Submitted by Charles Hugh-Smith of OfTwoMinds blog,
The velocity of money is in free-fall, and borrowing, squandering and printing trillions of dollars to prop up a diminishing-return Status Quo won't reverse that historic collapse.
Courtesy of Chartist Friend from Pittsburgh, here are three charts overlaying the velocity of money and the Federal surplus/deficit. The charts display the three common measures of money: M1, M2 and MZM. From the St. Louis Federal Reserve site:
M1 includes funds that are readily accessible for spending. M1 consists of: (1) currency outside the U.S. Treasury, Federal Reserve Banks, and the vaults of depository institutions; (2) traveler's checks of nonbank issuers; (3) demand deposits; and (4) other checkable deposits (OCDs).
M2 includes a broader set of financial assets held principally by households. M2 consists of M1 plus: (1) savings deposits (which include money market deposit accounts, or MMDAs); (2) small-denomination time deposits (time deposits in amounts of less than $100,000); and (3) balances in retail money market mutual funds (MMMFs).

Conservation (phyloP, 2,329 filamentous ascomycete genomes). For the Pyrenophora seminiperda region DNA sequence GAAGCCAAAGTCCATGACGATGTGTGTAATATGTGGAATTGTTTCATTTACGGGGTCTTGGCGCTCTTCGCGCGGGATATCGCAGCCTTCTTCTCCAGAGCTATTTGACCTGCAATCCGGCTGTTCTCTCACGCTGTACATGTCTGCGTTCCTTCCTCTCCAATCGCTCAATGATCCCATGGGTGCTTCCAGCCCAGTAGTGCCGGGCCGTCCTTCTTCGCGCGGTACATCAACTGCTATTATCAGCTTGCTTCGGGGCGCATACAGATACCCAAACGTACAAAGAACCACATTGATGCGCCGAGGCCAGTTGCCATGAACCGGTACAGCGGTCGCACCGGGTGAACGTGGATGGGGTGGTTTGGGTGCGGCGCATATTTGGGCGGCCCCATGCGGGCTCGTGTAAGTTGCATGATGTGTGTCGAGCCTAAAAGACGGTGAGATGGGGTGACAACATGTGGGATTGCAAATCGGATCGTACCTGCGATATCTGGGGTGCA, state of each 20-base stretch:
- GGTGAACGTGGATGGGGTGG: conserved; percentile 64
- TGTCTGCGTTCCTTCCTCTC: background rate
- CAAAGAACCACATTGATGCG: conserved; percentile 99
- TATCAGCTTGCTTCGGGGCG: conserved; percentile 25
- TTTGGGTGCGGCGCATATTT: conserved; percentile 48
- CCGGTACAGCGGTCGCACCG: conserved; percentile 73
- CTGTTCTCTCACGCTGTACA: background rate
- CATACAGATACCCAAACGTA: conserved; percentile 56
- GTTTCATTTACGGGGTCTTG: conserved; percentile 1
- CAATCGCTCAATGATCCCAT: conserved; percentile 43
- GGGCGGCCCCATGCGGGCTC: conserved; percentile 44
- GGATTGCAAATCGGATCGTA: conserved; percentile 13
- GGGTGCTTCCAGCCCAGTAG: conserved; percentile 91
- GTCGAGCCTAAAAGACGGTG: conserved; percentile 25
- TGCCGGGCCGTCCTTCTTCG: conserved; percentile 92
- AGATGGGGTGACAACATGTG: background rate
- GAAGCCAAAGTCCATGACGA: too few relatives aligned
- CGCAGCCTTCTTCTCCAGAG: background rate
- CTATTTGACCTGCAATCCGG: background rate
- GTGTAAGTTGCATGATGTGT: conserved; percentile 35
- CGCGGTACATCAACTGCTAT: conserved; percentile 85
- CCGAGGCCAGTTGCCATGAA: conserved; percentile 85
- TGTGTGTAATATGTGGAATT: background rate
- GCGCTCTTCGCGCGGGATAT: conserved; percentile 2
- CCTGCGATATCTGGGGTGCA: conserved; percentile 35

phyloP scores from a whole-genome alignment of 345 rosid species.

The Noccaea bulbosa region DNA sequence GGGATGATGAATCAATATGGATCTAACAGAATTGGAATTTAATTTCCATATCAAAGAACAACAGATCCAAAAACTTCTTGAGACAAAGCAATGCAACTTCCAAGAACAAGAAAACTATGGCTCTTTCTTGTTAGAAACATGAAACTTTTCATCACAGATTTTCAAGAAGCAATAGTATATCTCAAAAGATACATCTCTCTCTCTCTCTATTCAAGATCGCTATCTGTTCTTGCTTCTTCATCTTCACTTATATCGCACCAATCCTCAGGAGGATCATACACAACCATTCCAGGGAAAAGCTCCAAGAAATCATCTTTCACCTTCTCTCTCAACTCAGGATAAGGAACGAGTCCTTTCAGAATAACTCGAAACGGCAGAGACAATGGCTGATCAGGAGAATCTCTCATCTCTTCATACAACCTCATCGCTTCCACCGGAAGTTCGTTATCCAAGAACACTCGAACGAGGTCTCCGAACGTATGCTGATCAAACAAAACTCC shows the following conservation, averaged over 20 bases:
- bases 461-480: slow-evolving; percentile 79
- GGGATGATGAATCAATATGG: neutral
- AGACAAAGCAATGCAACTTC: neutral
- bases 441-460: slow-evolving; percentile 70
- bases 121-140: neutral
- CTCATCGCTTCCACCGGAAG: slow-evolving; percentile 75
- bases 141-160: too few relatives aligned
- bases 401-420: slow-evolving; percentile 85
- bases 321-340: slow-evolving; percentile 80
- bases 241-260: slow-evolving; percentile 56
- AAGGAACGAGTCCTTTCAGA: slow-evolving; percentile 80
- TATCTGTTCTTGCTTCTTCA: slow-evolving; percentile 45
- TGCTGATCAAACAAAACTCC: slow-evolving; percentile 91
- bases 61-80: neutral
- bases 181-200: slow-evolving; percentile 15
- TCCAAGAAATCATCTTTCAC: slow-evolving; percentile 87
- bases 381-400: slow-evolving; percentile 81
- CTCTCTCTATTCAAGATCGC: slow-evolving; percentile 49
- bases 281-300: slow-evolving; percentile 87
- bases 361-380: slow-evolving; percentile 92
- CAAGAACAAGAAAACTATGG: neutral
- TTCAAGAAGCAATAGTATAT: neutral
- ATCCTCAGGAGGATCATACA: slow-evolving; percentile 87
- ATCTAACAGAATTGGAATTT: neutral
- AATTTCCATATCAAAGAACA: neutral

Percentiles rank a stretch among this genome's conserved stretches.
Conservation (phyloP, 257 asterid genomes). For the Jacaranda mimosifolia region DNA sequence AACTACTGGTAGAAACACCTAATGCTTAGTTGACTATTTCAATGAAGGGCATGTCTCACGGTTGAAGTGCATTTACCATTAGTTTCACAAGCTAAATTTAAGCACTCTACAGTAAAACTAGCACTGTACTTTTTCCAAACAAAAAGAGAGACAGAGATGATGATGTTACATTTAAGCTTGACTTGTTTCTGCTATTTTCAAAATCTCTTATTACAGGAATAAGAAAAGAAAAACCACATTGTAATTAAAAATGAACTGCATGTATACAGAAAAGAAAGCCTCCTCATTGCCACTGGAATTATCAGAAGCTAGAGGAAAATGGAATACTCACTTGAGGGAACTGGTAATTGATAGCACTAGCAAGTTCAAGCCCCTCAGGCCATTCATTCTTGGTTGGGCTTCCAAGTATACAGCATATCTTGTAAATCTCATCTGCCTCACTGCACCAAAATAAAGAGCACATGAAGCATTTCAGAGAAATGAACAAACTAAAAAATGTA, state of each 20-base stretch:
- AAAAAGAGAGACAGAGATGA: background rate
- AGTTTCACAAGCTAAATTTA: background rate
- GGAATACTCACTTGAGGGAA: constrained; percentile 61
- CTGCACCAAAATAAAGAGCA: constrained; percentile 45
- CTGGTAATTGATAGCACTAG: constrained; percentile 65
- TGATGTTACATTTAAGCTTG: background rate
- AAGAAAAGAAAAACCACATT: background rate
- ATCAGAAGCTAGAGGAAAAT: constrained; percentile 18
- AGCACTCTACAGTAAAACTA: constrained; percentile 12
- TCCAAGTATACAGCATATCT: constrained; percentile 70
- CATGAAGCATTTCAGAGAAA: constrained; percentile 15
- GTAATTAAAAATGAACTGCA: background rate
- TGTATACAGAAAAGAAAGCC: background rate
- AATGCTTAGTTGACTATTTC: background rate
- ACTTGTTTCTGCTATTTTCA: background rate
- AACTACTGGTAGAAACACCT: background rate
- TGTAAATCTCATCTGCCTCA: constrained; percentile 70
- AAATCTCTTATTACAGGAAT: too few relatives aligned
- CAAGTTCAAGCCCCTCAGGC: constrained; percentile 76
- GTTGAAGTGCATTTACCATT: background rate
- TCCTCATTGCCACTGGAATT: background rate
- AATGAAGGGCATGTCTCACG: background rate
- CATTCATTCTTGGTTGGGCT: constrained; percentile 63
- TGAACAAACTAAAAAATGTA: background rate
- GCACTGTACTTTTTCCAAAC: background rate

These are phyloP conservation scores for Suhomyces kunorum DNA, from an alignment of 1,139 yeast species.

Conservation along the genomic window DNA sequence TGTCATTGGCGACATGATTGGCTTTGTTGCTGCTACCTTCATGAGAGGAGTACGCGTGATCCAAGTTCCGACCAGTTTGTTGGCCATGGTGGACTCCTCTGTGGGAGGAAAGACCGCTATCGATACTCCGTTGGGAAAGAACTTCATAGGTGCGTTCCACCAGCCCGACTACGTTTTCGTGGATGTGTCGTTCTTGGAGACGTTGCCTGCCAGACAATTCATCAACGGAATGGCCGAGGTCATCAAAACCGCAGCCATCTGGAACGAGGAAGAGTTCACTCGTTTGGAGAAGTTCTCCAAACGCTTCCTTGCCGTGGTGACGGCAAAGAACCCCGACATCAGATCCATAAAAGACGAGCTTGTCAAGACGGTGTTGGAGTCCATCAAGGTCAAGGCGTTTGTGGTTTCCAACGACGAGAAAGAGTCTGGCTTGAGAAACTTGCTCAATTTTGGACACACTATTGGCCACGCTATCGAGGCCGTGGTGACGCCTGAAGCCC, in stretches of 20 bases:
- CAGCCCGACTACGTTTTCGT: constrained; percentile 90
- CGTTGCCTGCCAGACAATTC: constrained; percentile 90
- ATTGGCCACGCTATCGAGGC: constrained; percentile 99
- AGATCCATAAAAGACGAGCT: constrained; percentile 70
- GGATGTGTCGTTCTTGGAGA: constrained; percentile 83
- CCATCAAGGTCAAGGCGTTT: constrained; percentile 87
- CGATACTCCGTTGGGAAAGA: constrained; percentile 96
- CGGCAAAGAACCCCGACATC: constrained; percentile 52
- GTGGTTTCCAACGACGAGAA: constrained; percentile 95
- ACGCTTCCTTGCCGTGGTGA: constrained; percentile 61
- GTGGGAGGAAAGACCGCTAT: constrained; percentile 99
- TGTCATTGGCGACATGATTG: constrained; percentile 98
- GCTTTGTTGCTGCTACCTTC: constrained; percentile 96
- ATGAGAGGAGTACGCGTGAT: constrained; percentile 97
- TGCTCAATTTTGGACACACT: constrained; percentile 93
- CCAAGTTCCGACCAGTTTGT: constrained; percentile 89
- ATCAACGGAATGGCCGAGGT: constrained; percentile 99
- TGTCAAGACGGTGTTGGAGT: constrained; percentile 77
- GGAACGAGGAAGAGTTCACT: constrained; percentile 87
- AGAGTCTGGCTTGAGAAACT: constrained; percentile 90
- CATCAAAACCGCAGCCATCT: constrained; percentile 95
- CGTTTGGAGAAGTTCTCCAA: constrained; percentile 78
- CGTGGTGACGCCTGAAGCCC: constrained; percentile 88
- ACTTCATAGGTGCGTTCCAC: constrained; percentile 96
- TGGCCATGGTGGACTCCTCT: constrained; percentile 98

Money Zero Maturity (MZM) is M2 less small-denomination time deposits plus institutional money funds.
Here is MZM velocity:
And M1 velocity:
Since correlation implies causation, ideologically unbiased observers will wonder: does declining money velocity lead to more deficit spending, or does deficit spending depress money velocity?
Put another way: we've run out of speculative credit bubbles to exploit.